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Paris 2024: Security tightened as Marseille prepares to welcome the Olympic torch

Paris 2024: Security tightened as Marseille prepares to welcome the Olympic torch

MARSEILLE, France (AP) — Huge crowds gathered Wednesday in the southern French city of Marseille, where a majestic three-masted ship carrying the Olympic torch arrived from Greece prior to a sunset welcome ceremony.

Paris Games Organizers have promised ‘fantastic’ celebrations in the city, where the Old Port has been placed under tight security.

The torch was illuminated in Greece last month before it was official transferred to France. It left Athens aboard a ship called Belem, first used in 1896, and spent twelve days at sea.

President Emmanuel Macron met with the French Olympic athletes who sailed to Belem with the Olympic torch upon his arrival in Marseille.

“With the arrival of the flame, the country is participating in the Games,” Macron said at the city’s Olympic Marina.

More than a thousand boats will accompany Belem’s parade around the Bay of Marseille. The ship will moor on a pontoon that resembles an athletics track in the Old Port.

The sunset welcome ceremony on Wednesday will include a demonstration by the jets of the Patrouille de France, the French air force’s aerobatic team.

“The return of the Games to our country will be a fantastic celebration,” said Tony Estanguet, president of the Paris Olympic Games Organizing Committee.

AP correspondent Charles de Ledesma reports that the French port city of Marseille will host the arrival of the Olympic torch.

“As a former athlete, I know how important the start of a competition is. That is why we chose Marseille, because it is definitely one of the cities that loves sports the most,” said Estanguet, a former Olympic canoeist with gold medals at the 2000, 2004 and 2012 Games.

The safety of visitors and residents is a top priority for authorities in Marseille, France’s second-largest city with almost a million inhabitants. About 8,000 police officers were deployed to the port, where 50,000 people gathered in the afternoon, according to city hall officials. Tens of thousands more people were expected to attend the evening festivities, which included a French Air Force flyover.

Thousands of firefighters and bomb squads have been deployed across the city, along with maritime police and anti-drone teams patrolling the city’s waters and airspace.

“It is a monumental day and we have worked hard to ensure that visitors and residents of Marseille enjoy this historic moment,” said Yannick Ohanessian, the city’s deputy mayor.

The torch relay starts in Marseille on Thursday, before heading to Paris via iconic sites across the country, from the world-famous Mont Saint-Michel to the D-Day beaches in Normandy and the Palace of Versailles.

Many people and families strolled along the Mediterranean promenade, beaming with excitement and curiosity. A group of musicians, wearing T-shirts with the slogan ‘Marseille, proud to welcome the Olympic Flame’, entertained tourists, residents and workers who were setting up the Olympic stage and the pontoon bridge over which the Olympic flame is expected to come. be transported from the boat to mainland France.

“I wanted to see how it goes and maybe come back later with the children, when it is not too busy, to see the flame coming,” said Paul Vuarambon, a resident of Marseille, as he walked along the old port with his son. Despite tight security and the overhaul of the entire city for Wednesday’s ceremony, Vaurambon said, “People here are quite happy about the Olympics.”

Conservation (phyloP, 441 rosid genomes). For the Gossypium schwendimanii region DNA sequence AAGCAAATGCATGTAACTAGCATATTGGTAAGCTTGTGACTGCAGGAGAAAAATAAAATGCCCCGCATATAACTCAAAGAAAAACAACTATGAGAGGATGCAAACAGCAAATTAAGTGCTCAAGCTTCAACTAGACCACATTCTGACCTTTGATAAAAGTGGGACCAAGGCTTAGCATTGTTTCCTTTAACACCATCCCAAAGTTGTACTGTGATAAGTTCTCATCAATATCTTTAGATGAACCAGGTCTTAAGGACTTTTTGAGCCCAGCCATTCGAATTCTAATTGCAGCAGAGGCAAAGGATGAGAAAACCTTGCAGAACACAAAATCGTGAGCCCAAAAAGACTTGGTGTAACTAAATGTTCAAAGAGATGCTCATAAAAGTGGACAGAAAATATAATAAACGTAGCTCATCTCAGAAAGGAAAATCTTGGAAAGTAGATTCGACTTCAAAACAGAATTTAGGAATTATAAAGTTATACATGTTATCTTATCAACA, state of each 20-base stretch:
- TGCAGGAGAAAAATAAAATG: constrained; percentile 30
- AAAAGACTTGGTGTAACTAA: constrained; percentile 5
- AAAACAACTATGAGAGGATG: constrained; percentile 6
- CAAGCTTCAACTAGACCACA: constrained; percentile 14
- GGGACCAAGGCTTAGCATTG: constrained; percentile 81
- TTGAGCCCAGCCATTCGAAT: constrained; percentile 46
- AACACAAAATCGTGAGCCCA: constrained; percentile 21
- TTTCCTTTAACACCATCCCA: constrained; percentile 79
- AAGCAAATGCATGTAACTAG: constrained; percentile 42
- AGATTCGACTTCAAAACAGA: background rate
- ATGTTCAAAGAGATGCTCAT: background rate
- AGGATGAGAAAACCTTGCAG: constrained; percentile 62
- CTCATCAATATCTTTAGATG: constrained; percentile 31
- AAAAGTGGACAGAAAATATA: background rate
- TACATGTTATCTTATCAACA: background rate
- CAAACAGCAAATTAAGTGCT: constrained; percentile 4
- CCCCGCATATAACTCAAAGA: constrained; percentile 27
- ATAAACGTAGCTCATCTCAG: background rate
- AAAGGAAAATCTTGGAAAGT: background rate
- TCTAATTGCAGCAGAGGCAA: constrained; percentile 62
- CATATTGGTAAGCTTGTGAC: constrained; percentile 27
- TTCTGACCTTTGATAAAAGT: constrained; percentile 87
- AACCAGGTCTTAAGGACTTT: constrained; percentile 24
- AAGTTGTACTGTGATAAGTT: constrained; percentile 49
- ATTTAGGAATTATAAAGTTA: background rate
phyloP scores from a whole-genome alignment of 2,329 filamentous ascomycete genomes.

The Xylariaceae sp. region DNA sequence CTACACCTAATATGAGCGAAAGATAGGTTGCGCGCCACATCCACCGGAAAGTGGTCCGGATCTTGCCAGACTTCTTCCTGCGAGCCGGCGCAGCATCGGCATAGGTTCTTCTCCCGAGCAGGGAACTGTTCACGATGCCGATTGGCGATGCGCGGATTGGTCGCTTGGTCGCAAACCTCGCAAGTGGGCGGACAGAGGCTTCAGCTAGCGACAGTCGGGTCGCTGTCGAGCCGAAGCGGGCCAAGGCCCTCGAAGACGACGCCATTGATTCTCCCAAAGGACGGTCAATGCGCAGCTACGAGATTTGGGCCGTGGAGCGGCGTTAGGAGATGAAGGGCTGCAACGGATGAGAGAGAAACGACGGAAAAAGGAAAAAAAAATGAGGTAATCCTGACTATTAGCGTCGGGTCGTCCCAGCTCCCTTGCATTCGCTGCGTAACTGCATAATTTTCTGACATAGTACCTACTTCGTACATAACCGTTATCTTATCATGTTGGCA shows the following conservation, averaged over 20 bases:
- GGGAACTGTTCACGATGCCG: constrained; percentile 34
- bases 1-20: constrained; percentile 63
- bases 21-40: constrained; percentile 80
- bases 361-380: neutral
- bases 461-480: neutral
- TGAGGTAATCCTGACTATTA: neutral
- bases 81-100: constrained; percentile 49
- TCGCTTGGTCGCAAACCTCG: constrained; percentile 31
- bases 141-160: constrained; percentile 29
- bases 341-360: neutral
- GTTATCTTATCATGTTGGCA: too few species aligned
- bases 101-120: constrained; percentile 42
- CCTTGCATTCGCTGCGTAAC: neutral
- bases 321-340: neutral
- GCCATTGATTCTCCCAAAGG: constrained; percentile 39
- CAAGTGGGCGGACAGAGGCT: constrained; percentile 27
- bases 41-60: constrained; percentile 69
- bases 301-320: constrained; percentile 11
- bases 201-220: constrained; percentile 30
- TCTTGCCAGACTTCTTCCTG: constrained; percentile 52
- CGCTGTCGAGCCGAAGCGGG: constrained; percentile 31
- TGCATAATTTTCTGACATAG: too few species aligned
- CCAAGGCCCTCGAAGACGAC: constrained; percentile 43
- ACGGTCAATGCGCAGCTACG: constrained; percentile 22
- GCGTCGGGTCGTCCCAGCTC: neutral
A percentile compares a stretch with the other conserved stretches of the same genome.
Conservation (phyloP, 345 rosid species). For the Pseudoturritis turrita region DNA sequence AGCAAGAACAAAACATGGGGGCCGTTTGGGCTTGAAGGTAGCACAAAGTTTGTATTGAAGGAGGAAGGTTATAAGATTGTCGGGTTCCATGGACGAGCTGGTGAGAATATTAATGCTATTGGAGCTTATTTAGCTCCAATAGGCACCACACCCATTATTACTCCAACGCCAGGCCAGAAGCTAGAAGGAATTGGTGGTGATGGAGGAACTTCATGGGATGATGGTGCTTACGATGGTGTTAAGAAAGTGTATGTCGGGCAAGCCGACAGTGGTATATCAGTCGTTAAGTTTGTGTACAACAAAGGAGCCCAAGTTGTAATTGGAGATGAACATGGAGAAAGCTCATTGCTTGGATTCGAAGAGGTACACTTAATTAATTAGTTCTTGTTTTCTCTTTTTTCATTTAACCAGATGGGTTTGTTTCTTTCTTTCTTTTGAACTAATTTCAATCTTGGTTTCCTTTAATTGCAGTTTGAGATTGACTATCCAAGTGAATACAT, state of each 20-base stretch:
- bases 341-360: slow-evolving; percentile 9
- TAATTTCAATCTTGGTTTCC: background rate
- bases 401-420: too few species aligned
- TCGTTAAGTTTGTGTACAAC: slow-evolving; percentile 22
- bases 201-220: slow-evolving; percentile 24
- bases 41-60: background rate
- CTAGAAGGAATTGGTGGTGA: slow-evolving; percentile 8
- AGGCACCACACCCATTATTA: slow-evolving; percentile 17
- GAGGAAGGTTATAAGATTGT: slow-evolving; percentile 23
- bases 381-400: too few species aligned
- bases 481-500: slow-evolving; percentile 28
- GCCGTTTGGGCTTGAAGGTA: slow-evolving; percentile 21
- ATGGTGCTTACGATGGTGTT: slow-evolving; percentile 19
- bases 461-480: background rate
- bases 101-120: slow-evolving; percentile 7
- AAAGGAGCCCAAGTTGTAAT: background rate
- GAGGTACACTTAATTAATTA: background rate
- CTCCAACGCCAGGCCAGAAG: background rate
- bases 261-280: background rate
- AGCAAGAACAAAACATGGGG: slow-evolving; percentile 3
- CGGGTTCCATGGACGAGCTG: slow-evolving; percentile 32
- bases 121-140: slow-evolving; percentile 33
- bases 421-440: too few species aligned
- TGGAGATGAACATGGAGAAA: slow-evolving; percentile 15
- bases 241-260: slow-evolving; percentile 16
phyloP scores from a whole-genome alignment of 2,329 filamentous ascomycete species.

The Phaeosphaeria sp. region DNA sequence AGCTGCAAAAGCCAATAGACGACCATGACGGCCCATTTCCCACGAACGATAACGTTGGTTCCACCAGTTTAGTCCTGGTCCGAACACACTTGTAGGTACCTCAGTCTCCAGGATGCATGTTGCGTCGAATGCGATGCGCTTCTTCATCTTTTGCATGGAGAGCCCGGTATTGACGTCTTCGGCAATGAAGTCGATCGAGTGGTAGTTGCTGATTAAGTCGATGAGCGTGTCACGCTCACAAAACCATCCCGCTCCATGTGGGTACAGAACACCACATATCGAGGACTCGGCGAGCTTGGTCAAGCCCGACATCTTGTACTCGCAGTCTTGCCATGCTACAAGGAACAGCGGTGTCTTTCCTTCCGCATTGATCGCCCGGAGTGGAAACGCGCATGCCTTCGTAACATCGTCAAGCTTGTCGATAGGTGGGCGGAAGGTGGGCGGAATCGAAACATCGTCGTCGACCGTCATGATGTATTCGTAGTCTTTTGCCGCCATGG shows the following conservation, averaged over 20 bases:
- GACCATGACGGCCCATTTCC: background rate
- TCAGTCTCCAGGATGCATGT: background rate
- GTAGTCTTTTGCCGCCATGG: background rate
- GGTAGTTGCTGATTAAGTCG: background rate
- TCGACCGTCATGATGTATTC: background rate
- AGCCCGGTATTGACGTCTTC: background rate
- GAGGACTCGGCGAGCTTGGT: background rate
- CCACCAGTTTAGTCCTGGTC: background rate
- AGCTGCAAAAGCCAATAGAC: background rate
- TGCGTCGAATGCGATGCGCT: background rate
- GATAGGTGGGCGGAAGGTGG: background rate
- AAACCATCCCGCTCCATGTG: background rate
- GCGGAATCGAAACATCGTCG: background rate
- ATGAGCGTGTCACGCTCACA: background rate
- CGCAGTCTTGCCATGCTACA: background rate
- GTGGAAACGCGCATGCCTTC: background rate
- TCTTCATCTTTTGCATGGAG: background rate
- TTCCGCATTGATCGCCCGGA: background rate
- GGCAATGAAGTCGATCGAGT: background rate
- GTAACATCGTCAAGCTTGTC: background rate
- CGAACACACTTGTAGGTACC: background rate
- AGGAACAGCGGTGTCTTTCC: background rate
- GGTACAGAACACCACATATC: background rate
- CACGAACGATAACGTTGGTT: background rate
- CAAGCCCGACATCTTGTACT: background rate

French Sports Minister Amelie Oudea-Castera emphasized the symbolic and practical importance of the event after years of preparations for the Paris Games.

“We really want to make sure that the start of the torch relay here will create enthusiasm and a sense of pride among the French. That will give us a great moment of celebration and joy,” Oudea-Castera said in an interview with The Associated Press.

“Sport can evoke these kinds of emotions and Olympism is much more than sport,” she added. “It conveys a message to the world and the torch relay is a symbol of peace.”

Olympic swimmer Florent Manaudou has been chosen to be the first bearer of the flame in France. Manaudou, who won four Olympic medals, is the brother of swimmer Laure Manaudou, who won three Olympic medals in Athens in 2004.

“We are extremely proud,” said Marseille Mayor Benoît Payan. “This is where it all starts.”

The show will “dazzle the world,” Payan said, adding that up to 150,000 spectators are expected at the Old Port.

The people of Marseille “have a sense of celebration, a sense of the game, of sport and of Olympism in their guts,” he said, recalling that the city was founded by Greek colonists some 2,600 years ago.

A heavy police and military presence was seen in Marseille city center on Tuesday, as a military helicopter flew over the old port, where a series of barriers have been erected.

French Interior Ministry spokesperson Camille Chaize said officials were prepared for security threats, including terrorism.

“We are using several measures, in particular the elite unit of the National Gendarmerie Intervention Group, which will be present at the torch relay from start to finish,” she said.

The Olympic cauldron will be lit after the opening ceremony of the Games that will take place on the River Seine on July 26.

The cauldron is lit at a location in Paris that is kept top secret until the day itself. Reported options include iconic sites such as the Eiffel Tower and the Tuileries Gardens outside the Louvre.


Barbara Surk contributed from Nice, France. AP journalists Jeffrey Schaeffer, Oleg Cetinic, Nicolas Garriga and Daniel Cole contributed to this story.


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